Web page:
Tuesday, December 14, 2010

Welfare rates, rules keep people down

Take the time to look into welfare rates and policies and you might wonder why the government dislikes some citizens so much.
The National Council on Welfare released a report this week noting how destructive welfare rates and eligibility polices are across Canada.
A young Victoria woman put the reality simply years ago. She said it seemed the government wanted to provide enough income that she and her son could survive. But not enough that they could escape from the welfare trap. (That was, I note, under the NDP government.)
Premier Gordon Campbell said much the same thing last year. He made an unsuccessful pitch for federal money to increase welfare payments during the recession.
"Income assistance is clearly the last social safety net into which any worker wants to fall," he wrote in an op-ed piece in The Globe and Mail. "Not only are the monthly benefits often less than those payable under EI, but those who are forced to go on welfare risk entering a cycle of dependency that is tough on families, communities and our economy."
In other words, they get trapped.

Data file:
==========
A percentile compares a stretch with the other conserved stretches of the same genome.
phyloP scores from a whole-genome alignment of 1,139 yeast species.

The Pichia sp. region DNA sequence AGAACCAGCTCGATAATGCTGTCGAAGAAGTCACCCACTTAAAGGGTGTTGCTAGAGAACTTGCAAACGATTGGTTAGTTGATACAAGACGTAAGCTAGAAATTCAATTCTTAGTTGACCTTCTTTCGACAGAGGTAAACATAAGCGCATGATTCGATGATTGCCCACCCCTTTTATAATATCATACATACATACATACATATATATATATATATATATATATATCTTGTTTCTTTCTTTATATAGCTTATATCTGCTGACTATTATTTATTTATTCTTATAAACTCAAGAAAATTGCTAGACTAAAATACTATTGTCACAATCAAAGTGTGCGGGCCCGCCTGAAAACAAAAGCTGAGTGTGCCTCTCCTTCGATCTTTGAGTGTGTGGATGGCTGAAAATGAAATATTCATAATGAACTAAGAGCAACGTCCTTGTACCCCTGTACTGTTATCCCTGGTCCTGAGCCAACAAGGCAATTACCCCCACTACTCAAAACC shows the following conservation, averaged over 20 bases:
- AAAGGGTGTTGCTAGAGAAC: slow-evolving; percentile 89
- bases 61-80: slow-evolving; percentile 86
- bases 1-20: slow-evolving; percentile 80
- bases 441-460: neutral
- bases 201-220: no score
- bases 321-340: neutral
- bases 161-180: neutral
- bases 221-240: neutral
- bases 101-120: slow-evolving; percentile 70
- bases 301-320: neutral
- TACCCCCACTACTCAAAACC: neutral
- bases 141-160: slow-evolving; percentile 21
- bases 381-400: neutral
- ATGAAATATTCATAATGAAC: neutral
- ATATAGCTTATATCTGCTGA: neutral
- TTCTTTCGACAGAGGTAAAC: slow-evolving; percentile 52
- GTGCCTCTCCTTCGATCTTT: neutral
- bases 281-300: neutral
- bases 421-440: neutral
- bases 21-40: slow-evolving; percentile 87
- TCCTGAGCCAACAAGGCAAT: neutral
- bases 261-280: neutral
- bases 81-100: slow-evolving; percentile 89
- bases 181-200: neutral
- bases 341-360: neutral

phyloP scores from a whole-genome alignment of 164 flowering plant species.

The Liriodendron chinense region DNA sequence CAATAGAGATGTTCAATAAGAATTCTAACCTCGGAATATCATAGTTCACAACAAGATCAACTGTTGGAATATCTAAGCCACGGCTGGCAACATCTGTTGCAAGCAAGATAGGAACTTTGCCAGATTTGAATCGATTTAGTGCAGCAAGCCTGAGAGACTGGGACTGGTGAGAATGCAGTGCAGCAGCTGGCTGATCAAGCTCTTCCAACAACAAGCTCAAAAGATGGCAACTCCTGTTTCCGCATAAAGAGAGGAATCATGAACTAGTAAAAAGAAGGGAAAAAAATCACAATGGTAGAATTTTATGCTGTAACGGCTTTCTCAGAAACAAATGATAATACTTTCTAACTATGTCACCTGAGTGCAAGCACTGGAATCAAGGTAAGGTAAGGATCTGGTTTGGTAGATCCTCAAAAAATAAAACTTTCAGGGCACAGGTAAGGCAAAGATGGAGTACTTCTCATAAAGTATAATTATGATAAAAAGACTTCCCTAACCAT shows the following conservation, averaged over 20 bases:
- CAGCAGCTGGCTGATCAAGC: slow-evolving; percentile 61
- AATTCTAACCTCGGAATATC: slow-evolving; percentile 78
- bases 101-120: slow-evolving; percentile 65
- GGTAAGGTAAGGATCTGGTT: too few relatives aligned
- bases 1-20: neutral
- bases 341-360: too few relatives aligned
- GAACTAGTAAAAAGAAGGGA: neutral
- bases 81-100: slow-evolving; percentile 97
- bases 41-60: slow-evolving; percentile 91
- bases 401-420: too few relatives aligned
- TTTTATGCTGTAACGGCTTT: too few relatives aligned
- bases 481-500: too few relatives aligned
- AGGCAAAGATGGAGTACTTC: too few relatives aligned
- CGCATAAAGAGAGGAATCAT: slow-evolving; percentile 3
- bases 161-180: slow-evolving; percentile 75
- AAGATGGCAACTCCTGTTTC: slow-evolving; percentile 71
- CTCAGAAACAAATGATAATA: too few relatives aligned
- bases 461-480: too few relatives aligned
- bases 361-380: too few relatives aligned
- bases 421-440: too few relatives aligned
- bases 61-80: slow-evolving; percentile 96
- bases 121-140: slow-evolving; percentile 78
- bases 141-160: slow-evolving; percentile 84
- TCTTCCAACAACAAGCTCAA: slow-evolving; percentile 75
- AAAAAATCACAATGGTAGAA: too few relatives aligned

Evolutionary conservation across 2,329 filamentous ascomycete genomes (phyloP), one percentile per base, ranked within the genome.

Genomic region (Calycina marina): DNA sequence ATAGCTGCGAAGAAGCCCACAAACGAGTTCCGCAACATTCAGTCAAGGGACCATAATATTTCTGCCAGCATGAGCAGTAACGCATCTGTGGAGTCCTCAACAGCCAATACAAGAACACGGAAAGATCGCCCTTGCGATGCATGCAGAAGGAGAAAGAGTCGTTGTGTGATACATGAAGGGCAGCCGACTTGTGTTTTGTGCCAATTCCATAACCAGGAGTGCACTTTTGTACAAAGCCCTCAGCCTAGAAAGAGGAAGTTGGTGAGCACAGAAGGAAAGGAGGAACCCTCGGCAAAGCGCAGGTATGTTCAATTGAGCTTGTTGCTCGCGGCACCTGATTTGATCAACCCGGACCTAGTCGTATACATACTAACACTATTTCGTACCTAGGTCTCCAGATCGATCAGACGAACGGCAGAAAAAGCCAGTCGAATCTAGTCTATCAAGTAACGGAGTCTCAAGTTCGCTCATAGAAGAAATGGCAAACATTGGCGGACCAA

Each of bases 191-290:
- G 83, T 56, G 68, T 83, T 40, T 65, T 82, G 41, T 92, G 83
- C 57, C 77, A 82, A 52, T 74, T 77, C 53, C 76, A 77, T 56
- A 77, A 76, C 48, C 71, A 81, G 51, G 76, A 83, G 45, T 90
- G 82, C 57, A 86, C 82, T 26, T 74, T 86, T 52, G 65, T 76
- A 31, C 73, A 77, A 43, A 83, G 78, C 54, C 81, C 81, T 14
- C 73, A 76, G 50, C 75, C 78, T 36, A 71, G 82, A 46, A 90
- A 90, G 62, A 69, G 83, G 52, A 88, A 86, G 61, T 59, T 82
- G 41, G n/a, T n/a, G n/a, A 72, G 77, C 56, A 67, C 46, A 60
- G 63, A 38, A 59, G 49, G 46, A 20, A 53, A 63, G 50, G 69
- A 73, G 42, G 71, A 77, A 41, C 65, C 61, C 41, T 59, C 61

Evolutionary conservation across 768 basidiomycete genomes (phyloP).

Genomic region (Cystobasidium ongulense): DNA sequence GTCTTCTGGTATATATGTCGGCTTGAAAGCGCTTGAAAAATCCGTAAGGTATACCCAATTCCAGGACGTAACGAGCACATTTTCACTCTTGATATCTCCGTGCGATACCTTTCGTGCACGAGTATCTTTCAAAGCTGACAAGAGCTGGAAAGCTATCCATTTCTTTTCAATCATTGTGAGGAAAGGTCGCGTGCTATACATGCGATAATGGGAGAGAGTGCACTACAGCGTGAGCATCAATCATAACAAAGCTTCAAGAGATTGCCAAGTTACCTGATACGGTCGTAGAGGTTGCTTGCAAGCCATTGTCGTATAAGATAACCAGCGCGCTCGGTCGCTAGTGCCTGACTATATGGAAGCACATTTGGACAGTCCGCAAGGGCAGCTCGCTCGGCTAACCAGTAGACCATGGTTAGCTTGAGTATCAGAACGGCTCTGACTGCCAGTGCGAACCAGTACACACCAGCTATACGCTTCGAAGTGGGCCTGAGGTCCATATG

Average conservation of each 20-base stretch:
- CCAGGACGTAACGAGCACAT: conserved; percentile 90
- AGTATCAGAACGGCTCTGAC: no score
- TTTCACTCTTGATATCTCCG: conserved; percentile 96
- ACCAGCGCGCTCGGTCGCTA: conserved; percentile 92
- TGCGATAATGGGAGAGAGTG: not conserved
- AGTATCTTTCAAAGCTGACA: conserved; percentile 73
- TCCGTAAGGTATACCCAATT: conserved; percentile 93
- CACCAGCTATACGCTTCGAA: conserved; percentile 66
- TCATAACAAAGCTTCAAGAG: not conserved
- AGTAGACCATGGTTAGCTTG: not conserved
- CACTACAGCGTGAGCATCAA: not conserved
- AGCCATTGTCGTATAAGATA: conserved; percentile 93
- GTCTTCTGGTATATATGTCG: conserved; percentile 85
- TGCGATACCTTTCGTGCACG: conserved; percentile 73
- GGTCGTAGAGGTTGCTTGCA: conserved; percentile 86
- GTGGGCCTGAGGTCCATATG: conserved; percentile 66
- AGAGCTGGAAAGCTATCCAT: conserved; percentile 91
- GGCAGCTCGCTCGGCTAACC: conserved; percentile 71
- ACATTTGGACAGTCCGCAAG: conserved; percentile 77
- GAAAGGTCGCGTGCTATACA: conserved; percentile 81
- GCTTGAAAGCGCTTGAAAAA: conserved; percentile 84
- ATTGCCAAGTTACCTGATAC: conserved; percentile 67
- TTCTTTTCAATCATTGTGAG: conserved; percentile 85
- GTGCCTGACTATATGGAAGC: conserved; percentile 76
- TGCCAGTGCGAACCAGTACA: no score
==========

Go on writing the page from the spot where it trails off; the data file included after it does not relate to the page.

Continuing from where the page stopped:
There's a perverse moral judgment involved. People should just try harder, the unspoken - or sometimes spoken - argument goes. If they can't get a job, they're flawed and don't deserve a decent life.
Of course, 58 per cent of the 132,000 people in income assistance in B.C. have disabilities that keep them from working. Another 8,000 have "multiple persistent barriers to employment."
And then are the kids dependent on income assistance and the people who have lost jobs, run out of employment insurance, used their savings and themselves on welfare, a little unsure how this happened.
And trapped.
If you're single parent with two children and the government has deemed you employable, income assistance provides up to $660 for rent (about half the cost of a two-bedroom place in Victoria).
Between welfare and the family bonus, there's another $623 a month to cover everything else for a family of three - food, clothes, bus passes, a phone, maybe cable, school fees. That's about $20 a day to cover all those things.
All in, the family is supposed to live on less than $300 a week - less than minimum wage. (A single person gets up to $375 for rent and less than $8 a day to live on. Try launching a job hunt while living on $8 a day.)
People get by. But their lives are crappy. And children raised in this kind of poverty face a lifetime of health, educational and work problems.
It's not just a question of income assistance rates, although they have only been increased once since 1994.
The rules grind people into perpetual poverty. In B.C., for example, people on disability assistance or with persistent barriers to employment can earn up to $500 a month without penalty.
But for 48,000 people on income assistance, the government claws back any part-time employment income. Hustle up some work cutting lawns and make $40, and it's deducted from your welfare cheque.